7. Personally the whole thing leaves me in despair. I know DAG disagrees with a written constitution but here we have a government in absolute power on the vote of only just over a third of the electorate that is seeking to move one electoral goalpost by selectively denying a vote to those likely to vote against it, in the name of addressing a non-existent problem of electoral fraud (sounds so like Republicans in the US), is moving another goalpost by imposing FPTP on the couple of places it isn’t creating havoc, shrinking the goalmouth by reducing the time between the incumbent PM calling an election and election day so as to reduce the chances that some bad news will cost it votes and hobbling the ref by limiting judicial review even after their own loaded commission didn’t recommend it. Oh and putting the game on a sloping pitch by fiddling the electoral boundaries, repealing the FTPA to abolish half-time.

    Have I got anything wrong there?

    Trump Putin and all the other depots must be sickly green with envy.

    My advice to Scotland (and Wales/NI) – vote yourselves out of this cesspit at the first opportunity. Spare a thought for us sassenachs who are left to wallow in it.

  8. Can all this really be happening here in the UK! One of the fairest, open-minded, immigrant-welcoming, tolerant, progressive, sensible countries in the world. RIP England.

  9. Photographic ID has been required in N Ireland from the time of the Good Friday Agreement. Before that, the mantra was “Vote early and often”, and it was a day when “the dead rose up to vote”.

    The Electoral Office for NI has details of the seven types of approved photo IDs here:

    Translink is the rail and bus transport service.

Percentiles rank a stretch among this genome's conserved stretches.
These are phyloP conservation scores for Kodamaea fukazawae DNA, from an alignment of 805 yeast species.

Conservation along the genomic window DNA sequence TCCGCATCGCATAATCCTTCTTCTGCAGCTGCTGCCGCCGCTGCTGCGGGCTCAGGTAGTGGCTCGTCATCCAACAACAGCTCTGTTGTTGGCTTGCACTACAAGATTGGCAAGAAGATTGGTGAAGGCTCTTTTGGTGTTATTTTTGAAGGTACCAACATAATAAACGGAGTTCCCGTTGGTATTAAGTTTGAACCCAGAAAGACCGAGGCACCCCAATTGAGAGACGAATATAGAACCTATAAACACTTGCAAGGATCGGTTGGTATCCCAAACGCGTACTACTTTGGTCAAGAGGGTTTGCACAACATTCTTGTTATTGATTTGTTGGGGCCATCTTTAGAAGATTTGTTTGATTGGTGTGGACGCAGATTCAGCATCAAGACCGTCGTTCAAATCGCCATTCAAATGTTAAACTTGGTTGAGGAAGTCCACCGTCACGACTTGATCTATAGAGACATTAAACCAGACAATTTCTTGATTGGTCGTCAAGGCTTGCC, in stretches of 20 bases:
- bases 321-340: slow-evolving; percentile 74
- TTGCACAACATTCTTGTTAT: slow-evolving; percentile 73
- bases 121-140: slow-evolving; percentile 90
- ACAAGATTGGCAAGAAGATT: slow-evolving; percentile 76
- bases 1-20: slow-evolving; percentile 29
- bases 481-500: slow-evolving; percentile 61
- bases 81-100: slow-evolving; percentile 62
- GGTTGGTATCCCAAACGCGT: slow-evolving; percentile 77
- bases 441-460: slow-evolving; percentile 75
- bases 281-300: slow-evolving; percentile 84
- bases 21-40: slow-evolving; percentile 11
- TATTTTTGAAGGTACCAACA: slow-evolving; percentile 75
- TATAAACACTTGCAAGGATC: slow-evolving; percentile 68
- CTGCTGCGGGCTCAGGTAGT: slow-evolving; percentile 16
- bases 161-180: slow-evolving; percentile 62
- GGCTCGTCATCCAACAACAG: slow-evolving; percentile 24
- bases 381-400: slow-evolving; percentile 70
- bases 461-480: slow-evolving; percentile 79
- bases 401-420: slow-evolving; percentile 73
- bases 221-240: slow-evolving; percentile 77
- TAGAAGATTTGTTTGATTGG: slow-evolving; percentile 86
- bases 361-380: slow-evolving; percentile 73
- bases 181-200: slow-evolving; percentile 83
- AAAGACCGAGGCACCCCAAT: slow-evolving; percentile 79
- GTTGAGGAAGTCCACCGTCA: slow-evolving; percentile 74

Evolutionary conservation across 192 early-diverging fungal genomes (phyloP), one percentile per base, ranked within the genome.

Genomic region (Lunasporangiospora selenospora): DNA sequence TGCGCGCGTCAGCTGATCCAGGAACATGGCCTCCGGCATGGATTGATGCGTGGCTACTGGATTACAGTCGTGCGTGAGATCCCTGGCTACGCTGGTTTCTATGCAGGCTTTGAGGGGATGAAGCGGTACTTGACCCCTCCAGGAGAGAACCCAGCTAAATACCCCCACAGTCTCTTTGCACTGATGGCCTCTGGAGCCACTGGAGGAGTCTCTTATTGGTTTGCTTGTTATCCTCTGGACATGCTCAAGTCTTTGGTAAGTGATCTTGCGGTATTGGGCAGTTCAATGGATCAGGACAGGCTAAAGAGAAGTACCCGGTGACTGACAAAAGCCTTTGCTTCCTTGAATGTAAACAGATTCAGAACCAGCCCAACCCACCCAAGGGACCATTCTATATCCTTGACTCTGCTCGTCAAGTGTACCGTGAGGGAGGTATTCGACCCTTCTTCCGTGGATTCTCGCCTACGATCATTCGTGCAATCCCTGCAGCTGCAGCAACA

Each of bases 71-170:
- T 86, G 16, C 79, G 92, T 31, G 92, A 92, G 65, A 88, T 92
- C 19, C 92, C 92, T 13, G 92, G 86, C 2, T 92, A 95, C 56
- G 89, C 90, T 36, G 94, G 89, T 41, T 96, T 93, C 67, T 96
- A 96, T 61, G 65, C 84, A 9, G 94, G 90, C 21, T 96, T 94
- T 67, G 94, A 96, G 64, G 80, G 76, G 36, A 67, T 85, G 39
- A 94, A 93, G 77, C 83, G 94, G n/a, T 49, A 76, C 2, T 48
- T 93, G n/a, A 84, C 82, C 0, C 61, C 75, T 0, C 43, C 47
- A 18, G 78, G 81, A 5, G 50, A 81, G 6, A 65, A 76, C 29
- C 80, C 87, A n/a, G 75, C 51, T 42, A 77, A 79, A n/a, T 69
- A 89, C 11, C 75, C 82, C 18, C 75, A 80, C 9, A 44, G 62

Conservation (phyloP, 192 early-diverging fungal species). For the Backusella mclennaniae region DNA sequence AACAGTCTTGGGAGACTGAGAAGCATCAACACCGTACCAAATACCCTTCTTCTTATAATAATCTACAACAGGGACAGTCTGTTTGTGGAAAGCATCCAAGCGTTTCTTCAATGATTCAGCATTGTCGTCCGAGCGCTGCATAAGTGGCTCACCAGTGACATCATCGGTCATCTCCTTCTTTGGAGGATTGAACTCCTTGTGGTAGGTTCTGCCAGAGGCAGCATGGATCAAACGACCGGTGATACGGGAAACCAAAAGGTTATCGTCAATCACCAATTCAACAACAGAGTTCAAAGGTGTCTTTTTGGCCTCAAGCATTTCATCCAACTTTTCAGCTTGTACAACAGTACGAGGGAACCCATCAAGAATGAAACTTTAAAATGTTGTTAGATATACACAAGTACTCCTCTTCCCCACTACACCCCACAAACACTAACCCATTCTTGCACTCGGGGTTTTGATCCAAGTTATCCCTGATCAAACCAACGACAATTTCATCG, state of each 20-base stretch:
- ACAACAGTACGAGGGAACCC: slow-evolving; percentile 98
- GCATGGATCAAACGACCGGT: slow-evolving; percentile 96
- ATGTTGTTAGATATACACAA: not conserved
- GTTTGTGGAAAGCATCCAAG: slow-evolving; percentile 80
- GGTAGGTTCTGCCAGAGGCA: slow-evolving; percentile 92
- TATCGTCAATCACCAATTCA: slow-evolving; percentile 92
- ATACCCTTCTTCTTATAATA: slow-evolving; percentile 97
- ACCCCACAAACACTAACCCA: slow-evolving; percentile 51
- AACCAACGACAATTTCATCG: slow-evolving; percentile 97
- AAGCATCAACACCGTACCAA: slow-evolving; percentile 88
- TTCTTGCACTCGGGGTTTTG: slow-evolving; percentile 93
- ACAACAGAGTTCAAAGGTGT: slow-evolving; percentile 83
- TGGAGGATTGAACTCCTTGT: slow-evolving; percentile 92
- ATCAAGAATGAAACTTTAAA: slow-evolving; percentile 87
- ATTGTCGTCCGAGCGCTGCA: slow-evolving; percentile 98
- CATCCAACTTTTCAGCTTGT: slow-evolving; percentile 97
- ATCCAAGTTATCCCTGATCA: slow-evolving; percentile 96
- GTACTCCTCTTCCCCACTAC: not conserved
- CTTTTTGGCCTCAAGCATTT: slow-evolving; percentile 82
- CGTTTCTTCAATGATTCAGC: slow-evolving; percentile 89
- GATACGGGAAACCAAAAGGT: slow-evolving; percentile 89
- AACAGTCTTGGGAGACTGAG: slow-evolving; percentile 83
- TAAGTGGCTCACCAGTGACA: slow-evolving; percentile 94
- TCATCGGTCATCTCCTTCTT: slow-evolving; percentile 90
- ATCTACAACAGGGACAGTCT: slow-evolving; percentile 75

It’s also possible to get an Electoral Identity Card; you can go to the Electoral Office in person (or Zoom these days) or apply by post. This voter ID is free (as are the Translink cards). (You may/will have to pay for a passport-sized photo, and a stamp for postage.)

    What Johnson is attempting is voter suppression; but simple photo IDs are perfectly adequate here. They cannot be used for nefarious purposes by the government.

  10. If you don’t have a passport or driving license you can currently buy a photo ID for £15: that is you would have to pay for the right to exercise your right to vote.

    Given that this wretched condition is pretty certain to come into force, the government should make photo ID free and inform every citizen by letter that photo ID is a requirement for voting and how to get one.

    I am writing to my MP about this and asking her to seek the government’s assurance that photo ID will not be made a requirement until these reasonable steps have been taken.

    1. My suggestion does not deal with how this requirement should be made known to those who lack an address. This could be done on registration.

      But perhaps this whole sorry business could be struck down by the courts.